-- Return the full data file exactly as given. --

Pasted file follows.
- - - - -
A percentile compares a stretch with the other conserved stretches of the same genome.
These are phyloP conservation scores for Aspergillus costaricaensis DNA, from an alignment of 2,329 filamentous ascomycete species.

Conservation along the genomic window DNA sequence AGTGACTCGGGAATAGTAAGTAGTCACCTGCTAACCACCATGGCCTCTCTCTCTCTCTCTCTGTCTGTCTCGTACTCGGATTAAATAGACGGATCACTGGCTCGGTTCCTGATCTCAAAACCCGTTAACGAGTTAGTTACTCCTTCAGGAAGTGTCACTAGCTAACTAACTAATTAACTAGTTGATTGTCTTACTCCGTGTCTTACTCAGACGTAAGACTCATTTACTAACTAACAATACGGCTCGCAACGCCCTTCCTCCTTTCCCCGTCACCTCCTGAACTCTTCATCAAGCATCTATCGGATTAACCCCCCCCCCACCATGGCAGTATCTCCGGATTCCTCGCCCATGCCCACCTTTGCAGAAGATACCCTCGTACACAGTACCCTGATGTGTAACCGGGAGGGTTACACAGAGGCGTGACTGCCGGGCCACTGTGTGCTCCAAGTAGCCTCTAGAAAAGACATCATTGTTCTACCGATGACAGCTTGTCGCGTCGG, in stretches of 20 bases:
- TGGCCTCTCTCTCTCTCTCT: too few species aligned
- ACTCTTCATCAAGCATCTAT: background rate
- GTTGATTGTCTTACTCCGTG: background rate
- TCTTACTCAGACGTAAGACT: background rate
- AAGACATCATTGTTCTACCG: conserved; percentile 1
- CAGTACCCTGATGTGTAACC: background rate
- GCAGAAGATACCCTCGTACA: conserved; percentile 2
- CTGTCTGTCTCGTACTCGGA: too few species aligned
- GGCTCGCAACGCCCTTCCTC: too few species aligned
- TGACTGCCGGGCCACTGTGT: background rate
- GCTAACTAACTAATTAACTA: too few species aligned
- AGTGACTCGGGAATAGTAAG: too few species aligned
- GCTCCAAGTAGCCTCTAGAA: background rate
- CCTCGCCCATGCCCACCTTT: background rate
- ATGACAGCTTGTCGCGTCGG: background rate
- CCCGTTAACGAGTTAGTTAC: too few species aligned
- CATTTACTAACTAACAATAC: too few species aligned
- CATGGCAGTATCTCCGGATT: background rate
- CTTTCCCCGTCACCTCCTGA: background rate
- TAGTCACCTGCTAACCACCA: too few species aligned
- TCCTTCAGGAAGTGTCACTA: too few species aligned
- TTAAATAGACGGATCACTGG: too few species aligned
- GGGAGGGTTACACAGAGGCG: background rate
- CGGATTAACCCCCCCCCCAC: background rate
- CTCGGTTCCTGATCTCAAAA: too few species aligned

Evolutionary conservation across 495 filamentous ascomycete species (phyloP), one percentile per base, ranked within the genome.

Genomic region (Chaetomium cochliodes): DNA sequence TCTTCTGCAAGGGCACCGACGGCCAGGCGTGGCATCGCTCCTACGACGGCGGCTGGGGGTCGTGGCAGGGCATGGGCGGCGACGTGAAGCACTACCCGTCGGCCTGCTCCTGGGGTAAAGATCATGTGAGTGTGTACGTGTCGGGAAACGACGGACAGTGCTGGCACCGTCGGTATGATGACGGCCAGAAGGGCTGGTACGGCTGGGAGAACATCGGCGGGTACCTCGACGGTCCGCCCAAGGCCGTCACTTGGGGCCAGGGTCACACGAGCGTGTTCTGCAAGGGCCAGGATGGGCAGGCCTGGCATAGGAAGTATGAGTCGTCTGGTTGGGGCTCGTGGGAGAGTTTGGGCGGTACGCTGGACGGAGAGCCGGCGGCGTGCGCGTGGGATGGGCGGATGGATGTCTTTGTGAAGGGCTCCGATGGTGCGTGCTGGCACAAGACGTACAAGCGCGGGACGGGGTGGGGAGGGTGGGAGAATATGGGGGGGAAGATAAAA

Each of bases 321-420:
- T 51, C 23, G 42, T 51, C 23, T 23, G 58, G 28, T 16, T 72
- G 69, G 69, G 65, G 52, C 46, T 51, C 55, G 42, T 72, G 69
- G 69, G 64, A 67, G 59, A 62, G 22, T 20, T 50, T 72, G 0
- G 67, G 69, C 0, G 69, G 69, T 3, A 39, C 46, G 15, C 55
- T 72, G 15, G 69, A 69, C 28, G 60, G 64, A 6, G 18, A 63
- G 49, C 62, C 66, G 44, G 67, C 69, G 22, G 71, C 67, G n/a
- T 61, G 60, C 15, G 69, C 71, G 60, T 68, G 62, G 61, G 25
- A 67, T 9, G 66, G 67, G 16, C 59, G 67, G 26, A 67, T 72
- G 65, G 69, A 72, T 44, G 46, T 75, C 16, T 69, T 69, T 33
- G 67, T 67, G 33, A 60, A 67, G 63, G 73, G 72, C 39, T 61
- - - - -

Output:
A percentile compares a stretch with the other conserved stretches of the same genome.
These are phyloP conservation scores for Aspergillus costaricaensis DNA, from an alignment of 2,329 filamentous ascomycete species.

Conservation along the genomic window DNA sequence AGTGACTCGGGAATAGTAAGTAGTCACCTGCTAACCACCATGGCCTCTCTCTCTCTCTCTCTGTCTGTCTCGTACTCGGATTAAATAGACGGATCACTGGCTCGGTTCCTGATCTCAAAACCCGTTAACGAGTTAGTTACTCCTTCAGGAAGTGTCACTAGCTAACTAACTAATTAACTAGTTGATTGTCTTACTCCGTGTCTTACTCAGACGTAAGACTCATTTACTAACTAACAATACGGCTCGCAACGCCCTTCCTCCTTTCCCCGTCACCTCCTGAACTCTTCATCAAGCATCTATCGGATTAACCCCCCCCCCACCATGGCAGTATCTCCGGATTCCTCGCCCATGCCCACCTTTGCAGAAGATACCCTCGTACACAGTACCCTGATGTGTAACCGGGAGGGTTACACAGAGGCGTGACTGCCGGGCCACTGTGTGCTCCAAGTAGCCTCTAGAAAAGACATCATTGTTCTACCGATGACAGCTTGTCGCGTCGG, in stretches of 20 bases:
- TGGCCTCTCTCTCTCTCTCT: too few species aligned
- ACTCTTCATCAAGCATCTAT: background rate
- GTTGATTGTCTTACTCCGTG: background rate
- TCTTACTCAGACGTAAGACT: background rate
- AAGACATCATTGTTCTACCG: conserved; percentile 1
- CAGTACCCTGATGTGTAACC: background rate
- GCAGAAGATACCCTCGTACA: conserved; percentile 2
- CTGTCTGTCTCGTACTCGGA: too few species aligned
- GGCTCGCAACGCCCTTCCTC: too few species aligned
- TGACTGCCGGGCCACTGTGT: background rate
- GCTAACTAACTAATTAACTA: too few species aligned
- AGTGACTCGGGAATAGTAAG: too few species aligned
- GCTCCAAGTAGCCTCTAGAA: background rate
- CCTCGCCCATGCCCACCTTT: background rate
- ATGACAGCTTGTCGCGTCGG: background rate
- CCCGTTAACGAGTTAGTTAC: too few species aligned
- CATTTACTAACTAACAATAC: too few species aligned
- CATGGCAGTATCTCCGGATT: background rate
- CTTTCCCCGTCACCTCCTGA: background rate
- TAGTCACCTGCTAACCACCA: too few species aligned
- TCCTTCAGGAAGTGTCACTA: too few species aligned
- TTAAATAGACGGATCACTGG: too few species aligned
- GGGAGGGTTACACAGAGGCG: background rate
- CGGATTAACCCCCCCCCCAC: background rate
- CTCGGTTCCTGATCTCAAAA: too few species aligned

Evolutionary conservation across 495 filamentous ascomycete species (phyloP), one percentile per base, ranked within the genome.

Genomic region (Chaetomium cochliodes): DNA sequence TCTTCTGCAAGGGCACCGACGGCCAGGCGTGGCATCGCTCCTACGACGGCGGCTGGGGGTCGTGGCAGGGCATGGGCGGCGACGTGAAGCACTACCCGTCGGCCTGCTCCTGGGGTAAAGATCATGTGAGTGTGTACGTGTCGGGAAACGACGGACAGTGCTGGCACCGTCGGTATGATGACGGCCAGAAGGGCTGGTACGGCTGGGAGAACATCGGCGGGTACCTCGACGGTCCGCCCAAGGCCGTCACTTGGGGCCAGGGTCACACGAGCGTGTTCTGCAAGGGCCAGGATGGGCAGGCCTGGCATAGGAAGTATGAGTCGTCTGGTTGGGGCTCGTGGGAGAGTTTGGGCGGTACGCTGGACGGAGAGCCGGCGGCGTGCGCGTGGGATGGGCGGATGGATGTCTTTGTGAAGGGCTCCGATGGTGCGTGCTGGCACAAGACGTACAAGCGCGGGACGGGGTGGGGAGGGTGGGAGAATATGGGGGGGAAGATAAAA

Each of bases 321-420:
- T 51, C 23, G 42, T 51, C 23, T 23, G 58, G 28, T 16, T 72
- G 69, G 69, G 65, G 52, C 46, T 51, C 55, G 42, T 72, G 69
- G 69, G 64, A 67, G 59, A 62, G 22, T 20, T 50, T 72, G 0
- G 67, G 69, C 0, G 69, G 69, T 3, A 39, C 46, G 15, C 55
- T 72, G 15, G 69, A 69, C 28, G 60, G 64, A 6, G 18, A 63
- G 49, C 62, C 66, G 44, G 67, C 69, G 22, G 71, C 67, G n/a
- T 61, G 60, C 15, G 69, C 71, G 60, T 68, G 62, G 61, G 25
- A 67, T 9, G 66, G 67, G 16, C 59, G 67, G 26, A 67, T 72
- G 65, G 69, A 72, T 44, G 46, T 75, C 16, T 69, T 69, T 33
- G 67, T 67, G 33, A 60, A 67, G 63, G 73, G 72, C 39, T 61